Ja ja, das Bitterwort Exil. Es klingt nach Wehleidigkeit und Aufschneiderei. Wie kann man von Exil sprechen, wenn einer bloß von Deutschland nach Deutschland gejagt wurde, man behält immerhin seine liebe deutsche Sprache. […] Wer aber von Ost nach West geht, der muß eine grundsätzlich anders verfaßte Gesellschaft lernen. Er wechselt nicht nur die Länder, sondern Welten.
[Yes, that bitter word ‘exile’. It smacks of self-pity and bragging. How can you talk of exile when you were merely hunted from Germany to Germany, and you even retain your beloved German language. (…) But anybody who moves from the East to the West has to come to terms with a fundamentally different kind of society. You aren’t only changing countries, but changing worlds. (ed. trans.)]
Wolf Biermann, Reden über das eigene Land: Deutschland, 1987
|Born||15 November 1936 in Hamburg|
|Exile||Federal Republic of Germany|
Wolf Biermann already moved to the GDR of his own volition as a young man and, in the early 1960s began to write songs and poems which also dealt critically with the political and social situation in socialist East Germany. For this reason, the artist found himself increasingly subjected to restrictions by the authorities. In 1963 he was temporarily banned from appearing on stage and, following the publication of his volume of poetry Die Drahtharfe in 1965, he was not allowed to appear in public or to publish (from December 1965). It was for this reason that he published his first LP Chausseestrasse 131 in West Germany in 1968. Biermann’s case increasingly became a matter of political interest, and ultimately came to the attention of the uppermost echelons of state leadership.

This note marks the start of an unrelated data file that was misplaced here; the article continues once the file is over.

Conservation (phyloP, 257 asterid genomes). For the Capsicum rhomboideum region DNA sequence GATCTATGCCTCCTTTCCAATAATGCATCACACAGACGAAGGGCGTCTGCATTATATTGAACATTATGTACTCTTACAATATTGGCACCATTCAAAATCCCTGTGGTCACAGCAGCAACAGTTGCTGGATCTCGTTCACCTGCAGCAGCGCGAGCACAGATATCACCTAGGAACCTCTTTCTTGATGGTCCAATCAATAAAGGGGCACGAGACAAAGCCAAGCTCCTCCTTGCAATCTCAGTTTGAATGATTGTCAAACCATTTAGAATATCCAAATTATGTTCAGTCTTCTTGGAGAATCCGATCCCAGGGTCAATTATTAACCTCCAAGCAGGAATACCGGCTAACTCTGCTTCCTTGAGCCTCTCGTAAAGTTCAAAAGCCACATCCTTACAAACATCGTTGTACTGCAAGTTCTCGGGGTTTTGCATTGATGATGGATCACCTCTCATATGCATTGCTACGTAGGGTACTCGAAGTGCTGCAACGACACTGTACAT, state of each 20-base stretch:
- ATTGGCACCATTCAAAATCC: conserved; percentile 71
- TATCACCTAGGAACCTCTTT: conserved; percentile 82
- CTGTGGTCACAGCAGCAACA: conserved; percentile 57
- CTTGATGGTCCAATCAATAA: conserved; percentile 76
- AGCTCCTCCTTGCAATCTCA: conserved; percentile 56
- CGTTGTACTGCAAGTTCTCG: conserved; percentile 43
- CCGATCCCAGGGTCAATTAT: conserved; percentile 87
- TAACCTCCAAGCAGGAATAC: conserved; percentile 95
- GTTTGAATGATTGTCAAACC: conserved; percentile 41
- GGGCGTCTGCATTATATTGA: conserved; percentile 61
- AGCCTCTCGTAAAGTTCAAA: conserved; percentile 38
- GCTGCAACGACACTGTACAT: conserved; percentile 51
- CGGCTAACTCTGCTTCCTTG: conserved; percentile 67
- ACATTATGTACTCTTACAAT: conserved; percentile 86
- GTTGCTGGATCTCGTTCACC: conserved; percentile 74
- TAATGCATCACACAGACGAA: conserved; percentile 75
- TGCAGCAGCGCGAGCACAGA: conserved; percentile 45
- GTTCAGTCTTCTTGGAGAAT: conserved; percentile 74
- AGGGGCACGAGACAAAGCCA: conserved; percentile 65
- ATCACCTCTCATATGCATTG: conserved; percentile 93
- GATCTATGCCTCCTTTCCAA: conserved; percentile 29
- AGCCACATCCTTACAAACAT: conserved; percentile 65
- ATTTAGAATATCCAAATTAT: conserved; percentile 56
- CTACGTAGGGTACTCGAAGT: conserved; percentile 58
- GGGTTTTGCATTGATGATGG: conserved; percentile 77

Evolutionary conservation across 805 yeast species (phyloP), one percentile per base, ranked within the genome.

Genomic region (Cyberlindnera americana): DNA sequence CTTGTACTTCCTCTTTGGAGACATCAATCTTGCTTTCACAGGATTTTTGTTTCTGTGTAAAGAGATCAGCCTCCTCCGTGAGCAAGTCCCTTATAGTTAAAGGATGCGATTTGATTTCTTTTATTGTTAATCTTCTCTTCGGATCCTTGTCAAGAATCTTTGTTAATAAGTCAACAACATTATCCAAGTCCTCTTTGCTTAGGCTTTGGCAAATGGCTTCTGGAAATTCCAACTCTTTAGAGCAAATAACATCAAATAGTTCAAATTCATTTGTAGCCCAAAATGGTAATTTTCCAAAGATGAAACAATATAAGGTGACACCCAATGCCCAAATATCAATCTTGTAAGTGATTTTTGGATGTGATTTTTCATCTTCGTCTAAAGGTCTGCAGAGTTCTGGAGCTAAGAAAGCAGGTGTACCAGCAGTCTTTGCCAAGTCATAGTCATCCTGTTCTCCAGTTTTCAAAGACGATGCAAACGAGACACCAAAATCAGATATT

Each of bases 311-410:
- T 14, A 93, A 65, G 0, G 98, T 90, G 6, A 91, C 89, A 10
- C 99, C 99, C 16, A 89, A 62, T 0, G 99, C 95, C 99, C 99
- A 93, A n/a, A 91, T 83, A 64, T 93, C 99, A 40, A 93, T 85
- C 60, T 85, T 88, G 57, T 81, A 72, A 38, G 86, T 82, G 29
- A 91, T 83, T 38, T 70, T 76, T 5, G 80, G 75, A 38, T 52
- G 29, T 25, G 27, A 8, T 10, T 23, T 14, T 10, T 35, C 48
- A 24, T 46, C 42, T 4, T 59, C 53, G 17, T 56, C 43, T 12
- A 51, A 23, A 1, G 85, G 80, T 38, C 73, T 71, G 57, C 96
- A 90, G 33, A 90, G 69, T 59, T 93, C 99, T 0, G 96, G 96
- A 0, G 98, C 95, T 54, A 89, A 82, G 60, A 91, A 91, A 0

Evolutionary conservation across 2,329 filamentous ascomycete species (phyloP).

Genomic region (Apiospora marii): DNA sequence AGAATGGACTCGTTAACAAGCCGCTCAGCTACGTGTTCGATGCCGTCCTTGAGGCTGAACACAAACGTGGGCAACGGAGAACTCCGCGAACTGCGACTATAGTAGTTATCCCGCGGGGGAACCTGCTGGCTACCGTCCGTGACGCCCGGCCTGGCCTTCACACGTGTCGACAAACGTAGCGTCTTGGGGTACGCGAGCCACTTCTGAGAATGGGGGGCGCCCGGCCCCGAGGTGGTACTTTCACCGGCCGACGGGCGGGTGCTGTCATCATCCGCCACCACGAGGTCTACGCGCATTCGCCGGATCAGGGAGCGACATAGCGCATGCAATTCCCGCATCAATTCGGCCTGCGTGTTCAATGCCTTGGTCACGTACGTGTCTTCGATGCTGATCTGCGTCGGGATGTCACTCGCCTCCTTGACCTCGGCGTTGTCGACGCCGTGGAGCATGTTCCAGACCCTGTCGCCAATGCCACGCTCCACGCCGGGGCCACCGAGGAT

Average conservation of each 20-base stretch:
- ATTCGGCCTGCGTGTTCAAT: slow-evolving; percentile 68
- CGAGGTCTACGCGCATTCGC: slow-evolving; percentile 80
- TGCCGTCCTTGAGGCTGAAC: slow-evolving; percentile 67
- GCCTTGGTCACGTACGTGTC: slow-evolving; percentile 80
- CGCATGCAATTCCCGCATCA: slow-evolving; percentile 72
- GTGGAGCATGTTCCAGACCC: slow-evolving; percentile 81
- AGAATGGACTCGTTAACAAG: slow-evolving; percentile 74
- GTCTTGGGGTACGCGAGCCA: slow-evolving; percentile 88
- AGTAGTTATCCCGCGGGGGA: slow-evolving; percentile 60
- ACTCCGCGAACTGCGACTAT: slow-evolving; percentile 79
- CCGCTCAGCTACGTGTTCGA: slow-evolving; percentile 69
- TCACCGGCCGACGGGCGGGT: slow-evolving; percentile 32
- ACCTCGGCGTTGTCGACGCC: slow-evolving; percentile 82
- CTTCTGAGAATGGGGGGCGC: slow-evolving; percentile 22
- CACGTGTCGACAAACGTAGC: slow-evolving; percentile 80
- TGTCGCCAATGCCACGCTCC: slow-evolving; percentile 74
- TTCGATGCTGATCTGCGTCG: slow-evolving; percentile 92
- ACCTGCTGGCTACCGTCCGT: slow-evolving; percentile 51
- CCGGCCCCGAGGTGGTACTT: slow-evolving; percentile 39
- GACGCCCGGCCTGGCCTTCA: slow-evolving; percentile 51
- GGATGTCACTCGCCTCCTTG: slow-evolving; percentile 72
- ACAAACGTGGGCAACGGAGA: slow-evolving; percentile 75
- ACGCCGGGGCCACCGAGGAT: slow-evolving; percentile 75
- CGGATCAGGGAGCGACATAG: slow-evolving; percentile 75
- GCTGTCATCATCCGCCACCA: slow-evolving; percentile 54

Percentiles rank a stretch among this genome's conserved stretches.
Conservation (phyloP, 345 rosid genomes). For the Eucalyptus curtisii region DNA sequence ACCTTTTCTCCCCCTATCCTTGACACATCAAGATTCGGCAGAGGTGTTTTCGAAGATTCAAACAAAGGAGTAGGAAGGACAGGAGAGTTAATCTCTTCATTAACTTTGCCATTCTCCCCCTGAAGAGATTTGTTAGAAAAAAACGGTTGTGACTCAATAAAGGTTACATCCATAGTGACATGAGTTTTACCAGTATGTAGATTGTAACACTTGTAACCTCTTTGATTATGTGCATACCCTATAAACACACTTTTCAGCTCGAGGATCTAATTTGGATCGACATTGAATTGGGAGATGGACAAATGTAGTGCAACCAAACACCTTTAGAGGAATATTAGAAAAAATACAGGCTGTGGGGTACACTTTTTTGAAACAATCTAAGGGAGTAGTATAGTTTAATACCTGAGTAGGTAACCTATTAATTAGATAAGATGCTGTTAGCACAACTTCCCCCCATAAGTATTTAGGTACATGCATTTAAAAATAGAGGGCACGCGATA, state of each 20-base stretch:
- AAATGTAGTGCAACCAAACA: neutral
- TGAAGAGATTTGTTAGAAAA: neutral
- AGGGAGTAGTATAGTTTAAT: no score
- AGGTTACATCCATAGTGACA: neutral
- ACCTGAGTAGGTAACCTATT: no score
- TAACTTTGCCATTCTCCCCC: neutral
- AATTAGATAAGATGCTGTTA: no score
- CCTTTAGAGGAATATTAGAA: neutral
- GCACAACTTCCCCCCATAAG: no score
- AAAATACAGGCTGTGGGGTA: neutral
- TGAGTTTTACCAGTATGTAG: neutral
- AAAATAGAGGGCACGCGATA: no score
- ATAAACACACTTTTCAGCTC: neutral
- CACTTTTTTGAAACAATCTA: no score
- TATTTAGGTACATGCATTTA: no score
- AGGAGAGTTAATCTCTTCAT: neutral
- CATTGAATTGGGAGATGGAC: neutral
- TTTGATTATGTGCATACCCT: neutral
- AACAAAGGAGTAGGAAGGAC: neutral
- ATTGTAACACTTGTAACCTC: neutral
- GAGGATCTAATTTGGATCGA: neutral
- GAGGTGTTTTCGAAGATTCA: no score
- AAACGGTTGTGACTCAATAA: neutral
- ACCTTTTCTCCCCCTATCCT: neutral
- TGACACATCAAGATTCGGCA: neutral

After a concert in Cologne gained a great deal of public attention, the SED Politburo decided to expel the artist and strip him of his GDR citizenship. This step led to far-reaching protests by numerous artist colleagues, many of whom subsequently also left the GDR. Wolf Biermann, who until then still saw himself as a socialist despite criticism against him, was very upset by these events. He moved back to his birthplace Hamburg where he continued to publish poems and songs which frequently dealt with German-German relations. After the fall of the Berlin wall, he travelled into the GDR for the first time (on 1 December 1989) and on the same day gave a concert in Leipzig. Biermann has received several awards, among them the Fontane Prize from the city of Berlin (1969), the Georg Büchner Prize (1991) and the German Order of Merit, Grand cross (2006).
Die Drahtharfe (ballads, poetry, songs, 1965)
Wolf Biermann (Ost) zu Gast bei Wolfgang Neuss (West) (record, 1965)
Chausseestraße 131 (record, 1968)
Preußischer Ikarus (songs, ballads, poetry, prose, 1978)
Affenfels und Barrikade (poetry, songs, ballads, 1986)
Arnold, Heinz Ludwig (Hg.): Wolf Biermann. München: Edition Text und Kritik 2. Auflage 1980
Grünbaum, Robert: Wolf Biermann 1976: Die Ausbürgerung und ihre Folgen. Erfurt: Landeszentrale für politische Bildung Thüringen 2006
Mytzke, Andreas W. (Hg.): Biermann und die Folgen. Berlin: Verlag europäische Ideen 1977
Pleitgen, Fritz (Hg.): Die Ausbürgerung. Anfang vom Ende der DDR. Berlin: List 2006